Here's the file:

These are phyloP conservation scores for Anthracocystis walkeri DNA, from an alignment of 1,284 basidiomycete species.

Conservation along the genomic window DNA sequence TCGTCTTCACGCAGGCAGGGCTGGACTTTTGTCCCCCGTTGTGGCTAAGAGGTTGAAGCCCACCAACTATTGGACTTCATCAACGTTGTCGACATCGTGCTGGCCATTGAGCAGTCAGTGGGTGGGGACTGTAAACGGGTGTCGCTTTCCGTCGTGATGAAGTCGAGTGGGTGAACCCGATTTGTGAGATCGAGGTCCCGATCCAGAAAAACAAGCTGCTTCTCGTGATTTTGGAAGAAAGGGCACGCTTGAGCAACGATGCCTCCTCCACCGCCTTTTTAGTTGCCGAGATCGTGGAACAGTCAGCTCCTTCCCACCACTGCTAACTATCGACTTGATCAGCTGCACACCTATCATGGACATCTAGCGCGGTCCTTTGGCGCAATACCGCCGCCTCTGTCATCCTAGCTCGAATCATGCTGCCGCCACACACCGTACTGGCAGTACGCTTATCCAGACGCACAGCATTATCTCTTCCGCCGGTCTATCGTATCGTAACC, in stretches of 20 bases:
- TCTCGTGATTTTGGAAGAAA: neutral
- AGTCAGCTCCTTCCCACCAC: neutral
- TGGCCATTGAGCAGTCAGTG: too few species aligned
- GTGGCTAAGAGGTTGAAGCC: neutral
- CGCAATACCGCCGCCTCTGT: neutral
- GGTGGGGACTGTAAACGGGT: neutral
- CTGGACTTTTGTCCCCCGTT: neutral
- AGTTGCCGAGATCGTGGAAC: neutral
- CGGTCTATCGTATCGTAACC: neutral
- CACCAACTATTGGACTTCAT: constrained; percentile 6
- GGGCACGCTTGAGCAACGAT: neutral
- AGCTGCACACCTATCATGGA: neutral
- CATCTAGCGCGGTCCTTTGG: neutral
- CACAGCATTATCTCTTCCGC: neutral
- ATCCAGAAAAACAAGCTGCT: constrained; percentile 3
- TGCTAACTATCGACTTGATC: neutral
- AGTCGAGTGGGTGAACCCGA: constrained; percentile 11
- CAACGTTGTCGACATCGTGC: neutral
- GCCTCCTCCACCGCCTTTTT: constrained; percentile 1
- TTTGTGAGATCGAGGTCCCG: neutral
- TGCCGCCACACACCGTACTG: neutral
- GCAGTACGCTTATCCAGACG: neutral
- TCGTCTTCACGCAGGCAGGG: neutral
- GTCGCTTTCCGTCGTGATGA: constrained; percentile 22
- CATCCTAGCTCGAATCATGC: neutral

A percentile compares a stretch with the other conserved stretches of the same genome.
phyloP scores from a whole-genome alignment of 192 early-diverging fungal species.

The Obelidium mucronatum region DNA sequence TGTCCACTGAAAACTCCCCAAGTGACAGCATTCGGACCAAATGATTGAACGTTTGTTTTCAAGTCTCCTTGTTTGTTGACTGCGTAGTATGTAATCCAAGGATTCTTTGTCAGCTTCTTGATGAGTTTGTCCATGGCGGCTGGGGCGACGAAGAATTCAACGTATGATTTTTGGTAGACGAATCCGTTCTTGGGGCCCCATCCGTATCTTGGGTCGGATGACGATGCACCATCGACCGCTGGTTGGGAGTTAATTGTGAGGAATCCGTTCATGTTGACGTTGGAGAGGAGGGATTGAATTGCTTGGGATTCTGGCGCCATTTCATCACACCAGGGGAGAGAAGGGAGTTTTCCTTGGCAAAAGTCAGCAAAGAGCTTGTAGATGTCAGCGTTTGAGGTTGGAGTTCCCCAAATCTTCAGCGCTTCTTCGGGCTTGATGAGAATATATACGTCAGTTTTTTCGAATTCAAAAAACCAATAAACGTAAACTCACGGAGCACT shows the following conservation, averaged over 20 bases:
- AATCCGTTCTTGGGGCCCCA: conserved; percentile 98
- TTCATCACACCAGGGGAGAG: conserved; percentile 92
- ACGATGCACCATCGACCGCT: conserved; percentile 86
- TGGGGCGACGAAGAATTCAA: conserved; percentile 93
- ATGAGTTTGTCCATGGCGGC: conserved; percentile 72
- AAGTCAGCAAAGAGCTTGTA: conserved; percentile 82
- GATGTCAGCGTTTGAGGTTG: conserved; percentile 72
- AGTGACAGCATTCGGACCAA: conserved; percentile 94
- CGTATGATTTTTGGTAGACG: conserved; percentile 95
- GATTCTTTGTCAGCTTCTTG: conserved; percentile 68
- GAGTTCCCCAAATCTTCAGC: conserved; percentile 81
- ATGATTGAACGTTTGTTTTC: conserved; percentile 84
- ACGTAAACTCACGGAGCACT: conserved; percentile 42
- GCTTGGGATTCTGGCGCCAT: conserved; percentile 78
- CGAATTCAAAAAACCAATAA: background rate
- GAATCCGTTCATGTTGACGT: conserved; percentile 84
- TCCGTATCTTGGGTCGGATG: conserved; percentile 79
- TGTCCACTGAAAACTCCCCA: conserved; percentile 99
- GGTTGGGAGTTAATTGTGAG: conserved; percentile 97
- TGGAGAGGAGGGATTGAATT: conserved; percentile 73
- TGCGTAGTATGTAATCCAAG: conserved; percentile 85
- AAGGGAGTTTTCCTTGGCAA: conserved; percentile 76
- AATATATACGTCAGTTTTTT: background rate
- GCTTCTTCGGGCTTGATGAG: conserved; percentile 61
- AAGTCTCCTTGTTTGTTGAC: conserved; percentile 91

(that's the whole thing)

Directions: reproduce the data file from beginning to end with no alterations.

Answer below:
These are phyloP conservation scores for Anthracocystis walkeri DNA, from an alignment of 1,284 basidiomycete species.

Conservation along the genomic window DNA sequence TCGTCTTCACGCAGGCAGGGCTGGACTTTTGTCCCCCGTTGTGGCTAAGAGGTTGAAGCCCACCAACTATTGGACTTCATCAACGTTGTCGACATCGTGCTGGCCATTGAGCAGTCAGTGGGTGGGGACTGTAAACGGGTGTCGCTTTCCGTCGTGATGAAGTCGAGTGGGTGAACCCGATTTGTGAGATCGAGGTCCCGATCCAGAAAAACAAGCTGCTTCTCGTGATTTTGGAAGAAAGGGCACGCTTGAGCAACGATGCCTCCTCCACCGCCTTTTTAGTTGCCGAGATCGTGGAACAGTCAGCTCCTTCCCACCACTGCTAACTATCGACTTGATCAGCTGCACACCTATCATGGACATCTAGCGCGGTCCTTTGGCGCAATACCGCCGCCTCTGTCATCCTAGCTCGAATCATGCTGCCGCCACACACCGTACTGGCAGTACGCTTATCCAGACGCACAGCATTATCTCTTCCGCCGGTCTATCGTATCGTAACC, in stretches of 20 bases:
- TCTCGTGATTTTGGAAGAAA: neutral
- AGTCAGCTCCTTCCCACCAC: neutral
- TGGCCATTGAGCAGTCAGTG: too few species aligned
- GTGGCTAAGAGGTTGAAGCC: neutral
- CGCAATACCGCCGCCTCTGT: neutral
- GGTGGGGACTGTAAACGGGT: neutral
- CTGGACTTTTGTCCCCCGTT: neutral
- AGTTGCCGAGATCGTGGAAC: neutral
- CGGTCTATCGTATCGTAACC: neutral
- CACCAACTATTGGACTTCAT: constrained; percentile 6
- GGGCACGCTTGAGCAACGAT: neutral
- AGCTGCACACCTATCATGGA: neutral
- CATCTAGCGCGGTCCTTTGG: neutral
- CACAGCATTATCTCTTCCGC: neutral
- ATCCAGAAAAACAAGCTGCT: constrained; percentile 3
- TGCTAACTATCGACTTGATC: neutral
- AGTCGAGTGGGTGAACCCGA: constrained; percentile 11
- CAACGTTGTCGACATCGTGC: neutral
- GCCTCCTCCACCGCCTTTTT: constrained; percentile 1
- TTTGTGAGATCGAGGTCCCG: neutral
- TGCCGCCACACACCGTACTG: neutral
- GCAGTACGCTTATCCAGACG: neutral
- TCGTCTTCACGCAGGCAGGG: neutral
- GTCGCTTTCCGTCGTGATGA: constrained; percentile 22
- CATCCTAGCTCGAATCATGC: neutral

A percentile compares a stretch with the other conserved stretches of the same genome.
phyloP scores from a whole-genome alignment of 192 early-diverging fungal species.

The Obelidium mucronatum region DNA sequence TGTCCACTGAAAACTCCCCAAGTGACAGCATTCGGACCAAATGATTGAACGTTTGTTTTCAAGTCTCCTTGTTTGTTGACTGCGTAGTATGTAATCCAAGGATTCTTTGTCAGCTTCTTGATGAGTTTGTCCATGGCGGCTGGGGCGACGAAGAATTCAACGTATGATTTTTGGTAGACGAATCCGTTCTTGGGGCCCCATCCGTATCTTGGGTCGGATGACGATGCACCATCGACCGCTGGTTGGGAGTTAATTGTGAGGAATCCGTTCATGTTGACGTTGGAGAGGAGGGATTGAATTGCTTGGGATTCTGGCGCCATTTCATCACACCAGGGGAGAGAAGGGAGTTTTCCTTGGCAAAAGTCAGCAAAGAGCTTGTAGATGTCAGCGTTTGAGGTTGGAGTTCCCCAAATCTTCAGCGCTTCTTCGGGCTTGATGAGAATATATACGTCAGTTTTTTCGAATTCAAAAAACCAATAAACGTAAACTCACGGAGCACT shows the following conservation, averaged over 20 bases:
- AATCCGTTCTTGGGGCCCCA: conserved; percentile 98
- TTCATCACACCAGGGGAGAG: conserved; percentile 92
- ACGATGCACCATCGACCGCT: conserved; percentile 86
- TGGGGCGACGAAGAATTCAA: conserved; percentile 93
- ATGAGTTTGTCCATGGCGGC: conserved; percentile 72
- AAGTCAGCAAAGAGCTTGTA: conserved; percentile 82
- GATGTCAGCGTTTGAGGTTG: conserved; percentile 72
- AGTGACAGCATTCGGACCAA: conserved; percentile 94
- CGTATGATTTTTGGTAGACG: conserved; percentile 95
- GATTCTTTGTCAGCTTCTTG: conserved; percentile 68
- GAGTTCCCCAAATCTTCAGC: conserved; percentile 81
- ATGATTGAACGTTTGTTTTC: conserved; percentile 84
- ACGTAAACTCACGGAGCACT: conserved; percentile 42
- GCTTGGGATTCTGGCGCCAT: conserved; percentile 78
- CGAATTCAAAAAACCAATAA: background rate
- GAATCCGTTCATGTTGACGT: conserved; percentile 84
- TCCGTATCTTGGGTCGGATG: conserved; percentile 79
- TGTCCACTGAAAACTCCCCA: conserved; percentile 99
- GGTTGGGAGTTAATTGTGAG: conserved; percentile 97
- TGGAGAGGAGGGATTGAATT: conserved; percentile 73
- TGCGTAGTATGTAATCCAAG: conserved; percentile 85
- AAGGGAGTTTTCCTTGGCAA: conserved; percentile 76
- AATATATACGTCAGTTTTTT: background rate
- GCTTCTTCGGGCTTGATGAG: conserved; percentile 61
- AAGTCTCCTTGTTTGTTGAC: conserved; percentile 91